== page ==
IT School to Watch: Rensselaer Polytechnic Institute

Students immersed in real projects with real clients.

The first sign for Damyon Thompson that his master's of science in IT degree from Rensselaer Polytechnic Institute was going to pay off appeared right after his December 2004 graduation, when he had four job offers from IBM on the table. Then, three and a half years after accepting a position at IBM's Banking Center of Excellence in San Jose, he was chosen to fly to Vietnam and South Africa as part of the center's efforts to study emerging overseas markets. "That kind of assignment is usually reserved for people with more experience," he says. "But the program at RPI gave me a leg up, and I was able to hit the ground running."

It helped that Thompson had an IBM-sponsored fellowship at RPI and that he interned there during the summer. But he attributes his success to the real-world elements of Rensselaer's programming, which include professors with industry experience, guest speakers from companies such as Morgan Stanley and the Reserve Bank of India, classes that emphasize skills like developing business cases, and a highly regarded capstone program, in which small teams of students complete an actual IT project for a client company. The student teams compete for the projects -- which involve strategic and business planning, systems development and technology implementation -- by submitting proposals and resumes that clients can choose from.

"Students love it because they're working on something that's real and that companies need," says Gregory Hughes, professor of management and IT, who also served as vice provost for IT and developed the capstone course and the IT degree programs. In fact, a substantial number of students end up working for the companies that sponsor the projects, Hughes says. The program is so highly regarded that there are currently more requests for capstone projects than project teams to complete them.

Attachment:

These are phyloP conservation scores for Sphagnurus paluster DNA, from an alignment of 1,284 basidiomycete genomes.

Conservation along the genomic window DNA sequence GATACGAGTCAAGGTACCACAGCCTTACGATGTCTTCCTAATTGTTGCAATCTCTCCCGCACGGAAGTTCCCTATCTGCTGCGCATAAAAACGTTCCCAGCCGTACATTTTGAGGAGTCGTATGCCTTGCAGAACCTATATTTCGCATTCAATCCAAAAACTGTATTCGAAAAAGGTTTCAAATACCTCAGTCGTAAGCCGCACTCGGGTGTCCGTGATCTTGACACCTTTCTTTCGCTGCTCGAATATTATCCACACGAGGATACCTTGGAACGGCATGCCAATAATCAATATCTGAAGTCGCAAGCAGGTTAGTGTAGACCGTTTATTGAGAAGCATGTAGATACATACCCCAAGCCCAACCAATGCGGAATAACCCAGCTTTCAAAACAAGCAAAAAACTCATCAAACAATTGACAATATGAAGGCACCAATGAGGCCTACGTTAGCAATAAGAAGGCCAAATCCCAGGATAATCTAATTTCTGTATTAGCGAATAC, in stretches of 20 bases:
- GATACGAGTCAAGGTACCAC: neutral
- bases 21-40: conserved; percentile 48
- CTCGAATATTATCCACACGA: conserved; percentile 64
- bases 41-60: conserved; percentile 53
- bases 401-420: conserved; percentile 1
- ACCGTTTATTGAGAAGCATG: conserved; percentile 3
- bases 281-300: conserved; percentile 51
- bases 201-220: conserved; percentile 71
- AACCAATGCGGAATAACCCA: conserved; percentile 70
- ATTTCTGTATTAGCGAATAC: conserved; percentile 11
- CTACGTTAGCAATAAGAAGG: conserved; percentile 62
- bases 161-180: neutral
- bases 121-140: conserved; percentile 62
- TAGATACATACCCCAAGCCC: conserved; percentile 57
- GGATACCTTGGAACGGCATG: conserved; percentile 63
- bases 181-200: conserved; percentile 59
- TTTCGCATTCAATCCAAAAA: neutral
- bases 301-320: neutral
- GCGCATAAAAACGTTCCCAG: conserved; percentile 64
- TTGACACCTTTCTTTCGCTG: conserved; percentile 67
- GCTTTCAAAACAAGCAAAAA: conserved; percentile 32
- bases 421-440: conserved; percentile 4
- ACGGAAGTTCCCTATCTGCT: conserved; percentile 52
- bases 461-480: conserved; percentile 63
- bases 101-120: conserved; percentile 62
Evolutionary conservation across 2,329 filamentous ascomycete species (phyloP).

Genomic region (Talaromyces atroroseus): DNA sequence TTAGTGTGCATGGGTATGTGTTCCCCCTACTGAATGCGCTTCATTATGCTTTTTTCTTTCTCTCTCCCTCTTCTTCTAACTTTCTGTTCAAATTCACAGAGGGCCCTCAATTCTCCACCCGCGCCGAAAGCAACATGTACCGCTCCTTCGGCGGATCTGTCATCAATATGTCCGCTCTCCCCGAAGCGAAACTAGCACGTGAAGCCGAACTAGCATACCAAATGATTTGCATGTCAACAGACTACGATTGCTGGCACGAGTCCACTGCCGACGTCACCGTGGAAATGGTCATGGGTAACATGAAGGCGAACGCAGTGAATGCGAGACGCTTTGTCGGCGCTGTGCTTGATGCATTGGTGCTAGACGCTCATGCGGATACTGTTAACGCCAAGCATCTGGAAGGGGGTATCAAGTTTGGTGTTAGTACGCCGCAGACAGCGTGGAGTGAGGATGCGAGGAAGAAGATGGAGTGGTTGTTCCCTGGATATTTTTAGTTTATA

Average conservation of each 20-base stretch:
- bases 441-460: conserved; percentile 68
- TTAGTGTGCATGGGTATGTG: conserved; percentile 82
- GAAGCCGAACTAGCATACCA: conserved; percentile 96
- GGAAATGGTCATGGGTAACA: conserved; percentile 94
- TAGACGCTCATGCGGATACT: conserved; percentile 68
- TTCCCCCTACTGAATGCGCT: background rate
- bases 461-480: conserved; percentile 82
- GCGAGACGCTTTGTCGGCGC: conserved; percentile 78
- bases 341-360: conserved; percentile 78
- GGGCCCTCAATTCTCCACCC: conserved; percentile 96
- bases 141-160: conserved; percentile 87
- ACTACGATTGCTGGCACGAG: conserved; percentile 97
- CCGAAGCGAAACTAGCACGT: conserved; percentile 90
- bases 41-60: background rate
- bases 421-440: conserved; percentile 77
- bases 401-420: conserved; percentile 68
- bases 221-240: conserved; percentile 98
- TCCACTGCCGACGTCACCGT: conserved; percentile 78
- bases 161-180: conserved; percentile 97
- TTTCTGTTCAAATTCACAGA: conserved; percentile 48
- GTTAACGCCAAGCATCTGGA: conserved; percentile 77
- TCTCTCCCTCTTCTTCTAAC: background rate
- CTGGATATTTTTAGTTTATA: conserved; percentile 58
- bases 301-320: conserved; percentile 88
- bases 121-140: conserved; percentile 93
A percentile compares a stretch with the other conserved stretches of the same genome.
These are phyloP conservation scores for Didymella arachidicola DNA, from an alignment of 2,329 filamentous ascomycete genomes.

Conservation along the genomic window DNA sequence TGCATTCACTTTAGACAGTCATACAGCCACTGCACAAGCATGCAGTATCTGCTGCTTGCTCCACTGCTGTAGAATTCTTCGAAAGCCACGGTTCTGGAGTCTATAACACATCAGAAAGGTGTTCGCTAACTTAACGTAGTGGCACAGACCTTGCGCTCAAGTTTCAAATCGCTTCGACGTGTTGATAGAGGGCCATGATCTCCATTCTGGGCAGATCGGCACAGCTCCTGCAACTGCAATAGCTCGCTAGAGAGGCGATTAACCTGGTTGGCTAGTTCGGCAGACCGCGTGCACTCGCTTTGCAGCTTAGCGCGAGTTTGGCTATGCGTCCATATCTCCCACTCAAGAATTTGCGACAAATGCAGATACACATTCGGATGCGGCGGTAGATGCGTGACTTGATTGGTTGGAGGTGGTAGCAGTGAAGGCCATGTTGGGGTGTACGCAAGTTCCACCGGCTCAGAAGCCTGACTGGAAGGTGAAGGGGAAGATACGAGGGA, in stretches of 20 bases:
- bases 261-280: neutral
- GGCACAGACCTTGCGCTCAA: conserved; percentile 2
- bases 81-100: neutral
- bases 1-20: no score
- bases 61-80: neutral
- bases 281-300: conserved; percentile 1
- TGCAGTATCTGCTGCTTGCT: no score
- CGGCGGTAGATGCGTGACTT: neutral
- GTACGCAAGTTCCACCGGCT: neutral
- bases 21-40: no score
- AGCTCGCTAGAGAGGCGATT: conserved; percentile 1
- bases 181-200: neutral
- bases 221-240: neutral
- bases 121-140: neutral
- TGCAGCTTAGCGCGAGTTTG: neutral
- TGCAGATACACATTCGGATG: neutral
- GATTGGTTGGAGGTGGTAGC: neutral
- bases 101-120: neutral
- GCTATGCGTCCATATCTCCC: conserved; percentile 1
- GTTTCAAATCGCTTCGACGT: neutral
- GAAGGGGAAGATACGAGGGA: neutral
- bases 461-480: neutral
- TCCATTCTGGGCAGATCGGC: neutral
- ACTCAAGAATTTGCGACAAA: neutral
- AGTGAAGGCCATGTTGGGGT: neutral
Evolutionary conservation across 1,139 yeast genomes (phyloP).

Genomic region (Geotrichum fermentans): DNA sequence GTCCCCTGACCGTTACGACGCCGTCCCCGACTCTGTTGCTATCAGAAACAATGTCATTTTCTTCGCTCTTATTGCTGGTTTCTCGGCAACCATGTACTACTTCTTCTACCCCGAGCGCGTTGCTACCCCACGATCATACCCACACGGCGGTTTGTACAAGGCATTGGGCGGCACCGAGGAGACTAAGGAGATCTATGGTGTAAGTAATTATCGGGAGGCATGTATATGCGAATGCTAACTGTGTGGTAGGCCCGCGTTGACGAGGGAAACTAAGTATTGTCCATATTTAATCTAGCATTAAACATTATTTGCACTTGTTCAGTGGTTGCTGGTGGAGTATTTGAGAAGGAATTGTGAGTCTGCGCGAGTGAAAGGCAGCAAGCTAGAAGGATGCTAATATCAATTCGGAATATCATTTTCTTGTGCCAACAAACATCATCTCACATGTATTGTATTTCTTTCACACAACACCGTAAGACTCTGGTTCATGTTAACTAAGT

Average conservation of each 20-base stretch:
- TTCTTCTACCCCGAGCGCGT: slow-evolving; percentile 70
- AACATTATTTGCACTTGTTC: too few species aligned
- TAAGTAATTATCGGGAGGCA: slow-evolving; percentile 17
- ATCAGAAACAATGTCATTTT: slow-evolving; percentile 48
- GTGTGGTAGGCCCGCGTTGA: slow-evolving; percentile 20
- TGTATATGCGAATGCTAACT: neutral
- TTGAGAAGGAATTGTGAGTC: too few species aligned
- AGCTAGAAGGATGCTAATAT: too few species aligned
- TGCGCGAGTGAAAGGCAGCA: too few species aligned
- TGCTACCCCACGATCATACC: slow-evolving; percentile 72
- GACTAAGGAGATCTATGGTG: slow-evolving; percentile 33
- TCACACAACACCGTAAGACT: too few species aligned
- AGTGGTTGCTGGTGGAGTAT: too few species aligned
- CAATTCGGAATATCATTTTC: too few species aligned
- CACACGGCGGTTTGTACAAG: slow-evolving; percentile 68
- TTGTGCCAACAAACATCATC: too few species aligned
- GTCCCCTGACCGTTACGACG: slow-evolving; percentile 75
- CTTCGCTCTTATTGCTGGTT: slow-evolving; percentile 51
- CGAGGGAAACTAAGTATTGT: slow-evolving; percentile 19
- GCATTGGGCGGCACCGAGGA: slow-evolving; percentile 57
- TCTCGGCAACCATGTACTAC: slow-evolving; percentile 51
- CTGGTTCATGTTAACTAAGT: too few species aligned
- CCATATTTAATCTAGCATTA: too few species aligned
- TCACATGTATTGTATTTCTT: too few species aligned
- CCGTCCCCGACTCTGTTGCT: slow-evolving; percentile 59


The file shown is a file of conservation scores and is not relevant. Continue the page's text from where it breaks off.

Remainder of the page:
According to Thompson, who completed a capstone project on Web development for a natural gas company in Albany, the experience enabled him to know how to attack projects "from womb to tomb" on his current job, he says.

To earn their graduate degrees from RPI, students are required to study five core areas and then choose from among eight concentrations and 68 electives.

Many courses are taught jointly with four other RPI schools, enabling IT students to study side-by-side with engineering, science, management and social science students.

In response to the financial industry's need for graduates with a combination of computer science, higher mathematics and management skills, RPI recently added a concentration in financial engineering. Similarly, it has added a concentration in information security.

RPI has also been working with IBM on an interdisciplinary curriculum in the area of service science, management and engineering, which would prepare students to more systematically approach business process improvement and automation.

Pooja Daswani says the skills she learned at RPI were directly applicable to her job as a manager at Deloitte Touche Tohmatsu, where she accepted a full-time position after completing a summer internship there and graduating in December 2005. "I literally use the skills I learned every day on the job," she says.

The most outstanding part of the program, Daswani says, is the career development resources offered to students. Not only did she have several job offers upon graduating, but she also scored an internship with no problem.

"The Career Development Center, faculty and advisers take a personal interest in helping you achieve your goals," Daswani says.

Rensselaer says its placement rate for internships is 100%, as was its 2007 placement rate for new positions, with most students taking jobs at Fortune 500 companies. And the extra schooling is worth it when you look at salary figures. The average salary for an RPI graduate with a bachelor's of science in IT is $62,500, and it's $74,800 for someone with a master's in IT.

And even in the heart of Silicon Valley, Thompson feels the RPI mug that sits on his desk gives him instant credibility because of the program's quality. As far away as Vietnam, he says, he struck up a conversation with a stranger who recognized the RPI logo on his T-shirt. "People know it's a strong and rigorous program," he says.

This version of this story appeared in Computerworld's print edition.

Next: San Jose University: Its charter is to produce educated workers for the Silicon Valley workforce.

Copyright © 2008 IDG Communications, Inc.

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